The recent technological advancement of fast magnetic resonance imaging (MRI) sequences allowed the inclusion of diffusion tensor imaging, functional MRI, and proton MR spectroscopy in prenatal imaging protocols. These methods provide information beyond morphology and hold the key to improving several fields of human neuroscience and clinical diagnostics. Our review introduces the fundamental works that enabled these imaging techniques, and also highlights the most recent contributions to this emerging field of prenatal diagnostics, such as the structural and functional connectomic approach...
December 2015: Seminars in Ultrasound, CT, and MR
Sarah A Jablonski, Michael T Williams, Charles V Vorhees
Intrauterine methamphetamine exposure adversely affects the neurofunctional profile of exposed children, leading to a variety of higher order cognitive deficits, such as decreased attention, reduced working-memory capability, behavioral dysregulation, and spatial memory impairments (Kiblawi et al. in J Dev Behav Pediatr 34:31-37, 2013; Piper et al. in Pharmacol Biochem Behav 98:432-439 2011; Roussotte et al. in Neuroimage 54:3067-3075, 2011; Twomey et al. in Am J Orthopsychiatry 83:64-72, 2013). In animal models of developmental methamphetamine, both neuroanatomical and behavioral outcomes critically depend on the timing of methamphetamine administration...
2016: Current Topics in Behavioral Neurosciences
Jinglei Lv, Xi Jiang, Xiang Li, Dajiang Zhu, Shijie Zhao, Tuo Zhang, Xintao Hu, Junwei Han, Lei Guo, Zhihao Li, Claire Coles, Xiaoping Hu, Tianming Liu
Task-based fMRI activation mapping has been widely used in clinical neuroscience in order to assess different functional activity patterns in conditions such as prenatal alcohol exposure (PAE) affected brains and healthy controls. In this paper, we propose a novel, alternative approach of group-wise sparse representation of the fMRI data of multiple groups of subjects (healthy control, exposed non-dysmorphic PAE and exposed dysmorphic PAE) and assess the systematic functional activity differences among these three populations...
August 30, 2015: Psychiatry Research
Anne Sabers, Freja C B Bertelsen, Jørgen Scheel-Krüger, Jens R Nyengaard, Arne Møller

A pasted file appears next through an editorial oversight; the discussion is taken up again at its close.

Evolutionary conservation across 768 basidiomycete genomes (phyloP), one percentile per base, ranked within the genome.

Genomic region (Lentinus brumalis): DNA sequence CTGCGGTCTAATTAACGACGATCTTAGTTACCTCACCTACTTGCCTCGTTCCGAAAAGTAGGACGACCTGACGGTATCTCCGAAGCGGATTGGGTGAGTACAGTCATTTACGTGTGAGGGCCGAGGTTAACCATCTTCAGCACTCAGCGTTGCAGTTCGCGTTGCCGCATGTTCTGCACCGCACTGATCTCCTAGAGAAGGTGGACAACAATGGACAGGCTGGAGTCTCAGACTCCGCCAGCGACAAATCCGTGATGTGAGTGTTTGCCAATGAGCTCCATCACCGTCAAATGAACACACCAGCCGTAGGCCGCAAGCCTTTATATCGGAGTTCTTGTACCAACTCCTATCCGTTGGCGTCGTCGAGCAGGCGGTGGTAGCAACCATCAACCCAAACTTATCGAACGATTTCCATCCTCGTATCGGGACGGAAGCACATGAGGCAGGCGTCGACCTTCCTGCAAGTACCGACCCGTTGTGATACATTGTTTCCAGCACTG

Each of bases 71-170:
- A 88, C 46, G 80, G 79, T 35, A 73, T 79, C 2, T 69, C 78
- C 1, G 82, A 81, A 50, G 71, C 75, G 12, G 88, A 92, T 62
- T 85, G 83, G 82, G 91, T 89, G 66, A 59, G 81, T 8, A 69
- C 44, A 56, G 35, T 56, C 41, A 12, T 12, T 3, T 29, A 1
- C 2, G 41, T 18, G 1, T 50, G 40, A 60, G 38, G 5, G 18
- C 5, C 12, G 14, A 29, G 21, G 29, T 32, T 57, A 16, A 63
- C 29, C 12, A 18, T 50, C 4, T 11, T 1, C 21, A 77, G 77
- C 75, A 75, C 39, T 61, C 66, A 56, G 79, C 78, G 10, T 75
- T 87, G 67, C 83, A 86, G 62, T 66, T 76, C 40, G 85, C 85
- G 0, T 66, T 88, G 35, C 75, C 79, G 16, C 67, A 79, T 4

The aim of this study was to test the hypothesis that long-term fetal valproic acid (VPA) exposure at doses relevant to the human clinic interferes with normal brain development. Pregnant rats were given intraperitoneal injections of VPA (20 mg/kg or 100 mg/kg) continuously during the last 9–12 days of pregnancy and during the lactation period until sacrifice on the 23rd postnatal day. Total number of neocortical neurons was estimated using the optical fraction at or and frontal cortical thicknesses were sampled in VPA exposed pups compared with an unexposed control group...
February 19, 2015: Neuroscience Letters
David J Bridgett, Nicole M Burt, Erin S Edwards, Kirby Deater-Deckard
This review examines mechanisms contributing to the intergenerational transmission of self-regulation. To provide an integrated account of how self-regulation is transmitted across generations, we draw from over 75 years of accumulated evidence, spanning case studies to experimental approaches, in literatures covering developmental, social, and clinical psychology, and criminology, physiology, genetics, and human and animal neuroscience (among others). First, we present a taxonomy of what self-regulation is and then examine how it develops--overviews that guide the main foci of the review...
May 2015: Psychological Bulletin
Leonardo Christov-Moore, Elizabeth A Simpson, Gino Coudé, Kristina Grigaityte, Marco Iacoboni, Pier Francesco Ferrari
Evidence suggests that there are differences in the capacity for empathy between males and females. However, how deep do these differences go? Stereotypically, females are portrayed as more nurturing and empathetic, while males are portrayed as less emotional and more cognitive. Some authors suggest that observed gender differences might be largely due to cultural expectations about gender roles. However, empathy has both evolutionary and developmental precursors, and can be studied using implicit measures, aspects that can help elucidate the respective roles of culture and biology...
October 2014: Neuroscience and Biobehavioral Reviews
Pengbo Yang, Junfeng Zhang, Hangyu Shi, Jianshui Zhang, Xi Xu, Xinli Xiao, Yong Liu
Hippocampus has attracted the attention of the neuroscientists for its involvement in a wide spectrum of higher-order brain functions and pathological conditions, especially its persistent neurogenesis in subgranular zone (SGZ). The development of hippocampus was intensively investigated on animals such as rodents. However, in prenatal human hippocampus, little information on the distribution of neural stem/progenitor cells, newly generated neurons and mature neurons is available and the timetable of a series of neurogenesis event is even more obscure...
November 2014: International Journal of Developmental Neuroscience